These days, Bragg’s hair has turned gray — he’s approaching his 65th birthday — but he’s still fighting the good fight, lending his music to any number of grassroots causes, as well as writing and doing public speaking. And on his most recent album, last year’s “The Million Things That Never Happened,” he also reflects on what’s he learned along the way and what he might offer to a new generation of activists — or if it’s time he stepped away.

As he sings on “Mid-Century Modern,” one of a number of Americana-flavored tunes on the disc, “The kids that pull the statues down, they challenge me to see / The gap between the man I am and the man I wanna be.”

“In an age of division,” Britain’s New Musical Express says, “ ‘The Million Things That Never Happened’ is a gentle embrace of what unites us all.”

Alice Phoebe Lou, a folk/pop singer-songwriter born in South Africa and now living in Berlin, opens the show.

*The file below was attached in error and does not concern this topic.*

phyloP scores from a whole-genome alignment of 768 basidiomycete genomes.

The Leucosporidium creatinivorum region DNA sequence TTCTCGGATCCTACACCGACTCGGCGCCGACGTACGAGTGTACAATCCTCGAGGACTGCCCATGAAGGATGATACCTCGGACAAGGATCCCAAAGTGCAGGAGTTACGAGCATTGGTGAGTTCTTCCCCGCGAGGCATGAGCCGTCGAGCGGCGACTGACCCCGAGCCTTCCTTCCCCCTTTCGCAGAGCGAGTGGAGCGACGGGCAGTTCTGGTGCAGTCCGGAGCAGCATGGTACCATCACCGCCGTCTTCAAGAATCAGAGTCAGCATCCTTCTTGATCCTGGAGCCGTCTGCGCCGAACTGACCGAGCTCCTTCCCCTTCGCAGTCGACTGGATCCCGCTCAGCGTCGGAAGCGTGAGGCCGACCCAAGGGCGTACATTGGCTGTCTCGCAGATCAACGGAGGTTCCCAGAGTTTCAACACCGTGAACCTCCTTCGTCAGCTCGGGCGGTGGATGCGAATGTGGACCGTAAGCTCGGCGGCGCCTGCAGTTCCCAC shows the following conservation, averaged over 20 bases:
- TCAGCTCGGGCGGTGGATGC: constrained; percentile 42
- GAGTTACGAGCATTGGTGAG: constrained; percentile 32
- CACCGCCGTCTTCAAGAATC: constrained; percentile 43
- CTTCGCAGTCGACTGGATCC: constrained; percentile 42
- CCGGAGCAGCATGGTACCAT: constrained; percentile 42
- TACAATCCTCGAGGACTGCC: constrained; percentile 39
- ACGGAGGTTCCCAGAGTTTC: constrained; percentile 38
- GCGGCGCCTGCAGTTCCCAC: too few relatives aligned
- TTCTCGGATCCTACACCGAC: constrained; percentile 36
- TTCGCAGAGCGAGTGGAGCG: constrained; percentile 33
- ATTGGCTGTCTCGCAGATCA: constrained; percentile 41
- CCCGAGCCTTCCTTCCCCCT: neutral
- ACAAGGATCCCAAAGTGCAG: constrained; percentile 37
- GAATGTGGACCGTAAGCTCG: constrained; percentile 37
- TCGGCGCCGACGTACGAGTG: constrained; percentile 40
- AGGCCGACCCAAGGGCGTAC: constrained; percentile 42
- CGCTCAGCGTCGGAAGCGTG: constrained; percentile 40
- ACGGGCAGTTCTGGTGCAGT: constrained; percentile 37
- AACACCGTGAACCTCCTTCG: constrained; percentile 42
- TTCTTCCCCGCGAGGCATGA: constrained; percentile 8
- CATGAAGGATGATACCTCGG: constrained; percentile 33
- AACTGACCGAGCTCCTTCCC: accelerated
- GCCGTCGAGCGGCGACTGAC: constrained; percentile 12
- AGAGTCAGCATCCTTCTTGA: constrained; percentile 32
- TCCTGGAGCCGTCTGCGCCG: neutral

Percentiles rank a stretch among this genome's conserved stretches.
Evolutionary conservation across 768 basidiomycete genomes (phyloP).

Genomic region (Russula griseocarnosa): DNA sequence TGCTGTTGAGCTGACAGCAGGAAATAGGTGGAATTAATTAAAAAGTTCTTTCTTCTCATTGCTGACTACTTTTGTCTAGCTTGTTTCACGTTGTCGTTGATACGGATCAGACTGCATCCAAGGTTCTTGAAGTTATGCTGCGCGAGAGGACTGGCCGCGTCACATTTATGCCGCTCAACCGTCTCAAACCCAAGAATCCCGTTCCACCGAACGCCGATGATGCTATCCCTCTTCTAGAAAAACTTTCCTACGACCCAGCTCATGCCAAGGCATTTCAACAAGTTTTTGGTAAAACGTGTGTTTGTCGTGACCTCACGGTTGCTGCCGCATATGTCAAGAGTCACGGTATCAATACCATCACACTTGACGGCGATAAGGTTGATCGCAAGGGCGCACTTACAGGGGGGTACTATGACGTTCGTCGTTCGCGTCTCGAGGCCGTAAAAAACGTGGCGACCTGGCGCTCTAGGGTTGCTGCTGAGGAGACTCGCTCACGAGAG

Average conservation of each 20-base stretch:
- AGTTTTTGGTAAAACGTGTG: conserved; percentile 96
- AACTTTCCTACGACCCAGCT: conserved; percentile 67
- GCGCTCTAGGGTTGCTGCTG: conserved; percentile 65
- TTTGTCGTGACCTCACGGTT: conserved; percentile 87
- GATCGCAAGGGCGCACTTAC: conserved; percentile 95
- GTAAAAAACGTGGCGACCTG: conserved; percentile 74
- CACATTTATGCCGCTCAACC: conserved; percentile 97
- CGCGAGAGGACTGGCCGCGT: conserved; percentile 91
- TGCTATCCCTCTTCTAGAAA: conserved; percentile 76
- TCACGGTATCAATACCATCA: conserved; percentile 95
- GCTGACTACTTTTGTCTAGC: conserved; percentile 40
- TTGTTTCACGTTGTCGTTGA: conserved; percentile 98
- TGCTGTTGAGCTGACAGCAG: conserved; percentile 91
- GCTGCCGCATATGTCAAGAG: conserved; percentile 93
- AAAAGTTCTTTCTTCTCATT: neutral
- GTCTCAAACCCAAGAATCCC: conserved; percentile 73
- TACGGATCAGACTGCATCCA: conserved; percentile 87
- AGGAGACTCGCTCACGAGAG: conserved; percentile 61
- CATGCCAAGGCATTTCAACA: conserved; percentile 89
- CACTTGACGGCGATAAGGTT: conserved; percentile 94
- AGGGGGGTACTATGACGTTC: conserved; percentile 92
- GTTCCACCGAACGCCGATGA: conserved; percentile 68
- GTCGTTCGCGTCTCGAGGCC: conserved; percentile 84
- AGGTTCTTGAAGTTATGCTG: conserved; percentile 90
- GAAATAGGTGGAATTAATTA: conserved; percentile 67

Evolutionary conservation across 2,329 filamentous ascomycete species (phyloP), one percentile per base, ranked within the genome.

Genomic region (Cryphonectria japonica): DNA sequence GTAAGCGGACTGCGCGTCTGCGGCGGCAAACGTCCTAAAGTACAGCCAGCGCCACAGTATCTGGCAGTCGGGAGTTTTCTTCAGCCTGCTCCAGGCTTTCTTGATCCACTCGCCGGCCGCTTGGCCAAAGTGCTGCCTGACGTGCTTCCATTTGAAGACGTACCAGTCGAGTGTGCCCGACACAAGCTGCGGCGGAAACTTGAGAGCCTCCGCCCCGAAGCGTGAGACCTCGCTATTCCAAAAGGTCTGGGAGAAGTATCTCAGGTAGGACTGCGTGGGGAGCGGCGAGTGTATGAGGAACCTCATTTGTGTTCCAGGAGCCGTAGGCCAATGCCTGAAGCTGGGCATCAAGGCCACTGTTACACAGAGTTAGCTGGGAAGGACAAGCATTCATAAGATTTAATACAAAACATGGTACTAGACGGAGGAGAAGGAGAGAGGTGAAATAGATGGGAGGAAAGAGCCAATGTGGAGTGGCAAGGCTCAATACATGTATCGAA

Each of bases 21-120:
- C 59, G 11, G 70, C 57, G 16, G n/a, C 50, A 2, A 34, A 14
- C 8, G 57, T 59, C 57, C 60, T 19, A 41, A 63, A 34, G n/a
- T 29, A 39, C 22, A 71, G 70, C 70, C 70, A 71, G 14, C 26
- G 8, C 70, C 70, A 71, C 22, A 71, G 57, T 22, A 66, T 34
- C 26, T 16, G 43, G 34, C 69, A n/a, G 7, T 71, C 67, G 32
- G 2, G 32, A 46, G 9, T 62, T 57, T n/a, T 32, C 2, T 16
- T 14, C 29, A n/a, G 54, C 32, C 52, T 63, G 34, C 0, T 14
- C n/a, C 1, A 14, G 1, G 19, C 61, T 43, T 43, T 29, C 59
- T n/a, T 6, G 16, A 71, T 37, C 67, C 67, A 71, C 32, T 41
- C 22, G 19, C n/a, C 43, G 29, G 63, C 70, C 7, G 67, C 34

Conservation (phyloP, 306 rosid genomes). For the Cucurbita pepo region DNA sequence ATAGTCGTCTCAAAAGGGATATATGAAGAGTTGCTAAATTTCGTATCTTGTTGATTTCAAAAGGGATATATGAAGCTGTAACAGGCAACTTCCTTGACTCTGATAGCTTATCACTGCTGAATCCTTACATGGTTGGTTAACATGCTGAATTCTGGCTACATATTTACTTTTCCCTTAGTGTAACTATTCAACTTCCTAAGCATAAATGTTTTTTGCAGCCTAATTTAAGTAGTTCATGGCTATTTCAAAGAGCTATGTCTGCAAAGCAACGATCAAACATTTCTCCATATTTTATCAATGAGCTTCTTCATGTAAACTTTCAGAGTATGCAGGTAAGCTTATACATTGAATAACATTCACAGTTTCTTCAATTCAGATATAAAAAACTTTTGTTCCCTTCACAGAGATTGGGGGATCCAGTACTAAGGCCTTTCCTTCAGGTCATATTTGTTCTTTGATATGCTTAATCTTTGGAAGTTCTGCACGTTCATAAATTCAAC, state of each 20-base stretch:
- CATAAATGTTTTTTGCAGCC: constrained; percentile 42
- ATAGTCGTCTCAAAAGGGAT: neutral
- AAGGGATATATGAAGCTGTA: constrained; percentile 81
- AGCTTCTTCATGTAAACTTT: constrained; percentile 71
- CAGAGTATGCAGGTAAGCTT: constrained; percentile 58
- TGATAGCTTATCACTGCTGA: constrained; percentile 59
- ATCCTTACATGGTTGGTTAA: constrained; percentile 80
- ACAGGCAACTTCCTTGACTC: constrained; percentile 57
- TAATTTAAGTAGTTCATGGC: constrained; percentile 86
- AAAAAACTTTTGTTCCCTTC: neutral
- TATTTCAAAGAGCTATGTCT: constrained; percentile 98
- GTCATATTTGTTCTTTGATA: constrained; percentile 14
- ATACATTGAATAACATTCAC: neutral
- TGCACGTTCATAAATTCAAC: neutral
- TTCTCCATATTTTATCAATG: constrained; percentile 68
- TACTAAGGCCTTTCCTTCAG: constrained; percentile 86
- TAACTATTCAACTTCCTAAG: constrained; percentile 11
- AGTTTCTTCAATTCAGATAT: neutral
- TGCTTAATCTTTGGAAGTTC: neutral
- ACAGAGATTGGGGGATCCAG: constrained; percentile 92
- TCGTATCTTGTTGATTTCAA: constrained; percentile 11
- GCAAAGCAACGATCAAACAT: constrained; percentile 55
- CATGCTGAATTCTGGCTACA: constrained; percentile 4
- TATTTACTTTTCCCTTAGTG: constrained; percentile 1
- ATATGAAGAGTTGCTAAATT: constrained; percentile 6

More music on tap


Almost Queen, which channels the music and intricate harmonies of the seminal British pop band, plays the Academy of Music tonight (Friday, Sept. 30) at 8 p.m.

Roots rockers Donna the Buffalo will play Hawks & Reed Performing Arts Center in Greenfield Sept. 30 at 8:30 p.m.

Zikina, led by Ugandan native Gideon Ampeire, mixes Ugandan folk music with contemporary sounds like funk and jazz. They’ll be at Easthampton’s Marigold Theater Oct. 1 at 8 p.m.

The Northampton Jazz Festival, with mostly free events and one ticketed show at the Academy of Music, takes place Sept. 30 and Oct. 1 in multiple venues.

Time was when singer-songwriter Shawn Covin and jazz duo Tuck & Patti were regulars at the Iron Horse Music Hall. Now they’ll appear at the Bombyx Center for Arts & Integrity in Florence, Colvin on Oct. 2 and Tuck & Patti Oct. 6; both shows are at 7 p.m.

Watermelon Wednesdays at the West Whately Chapel still has some shows to offer, including banjo master Tony Trischka and his ensemble Oct. 5 and fiddler/vocalist Hanneke Cassel and her trio Oct. 12. Both shows begin at 7:30 p.m.

The Commonheart is an eight-piece band out of Pittsburgh that one reviewer describes as “a rocking band with soul,” as they’re boosted not just by guitar, keyboards and drums but trumpet and saxophone — and the powerhouse vocals of frontman Clinton Clegg. They’ll be at the Drake in Amherst Oct. 6 at 7 p.m.

Also coming to the Drake, on Oct. 8 at 8 p.m., are longtime Valley folk-rockers The Nields.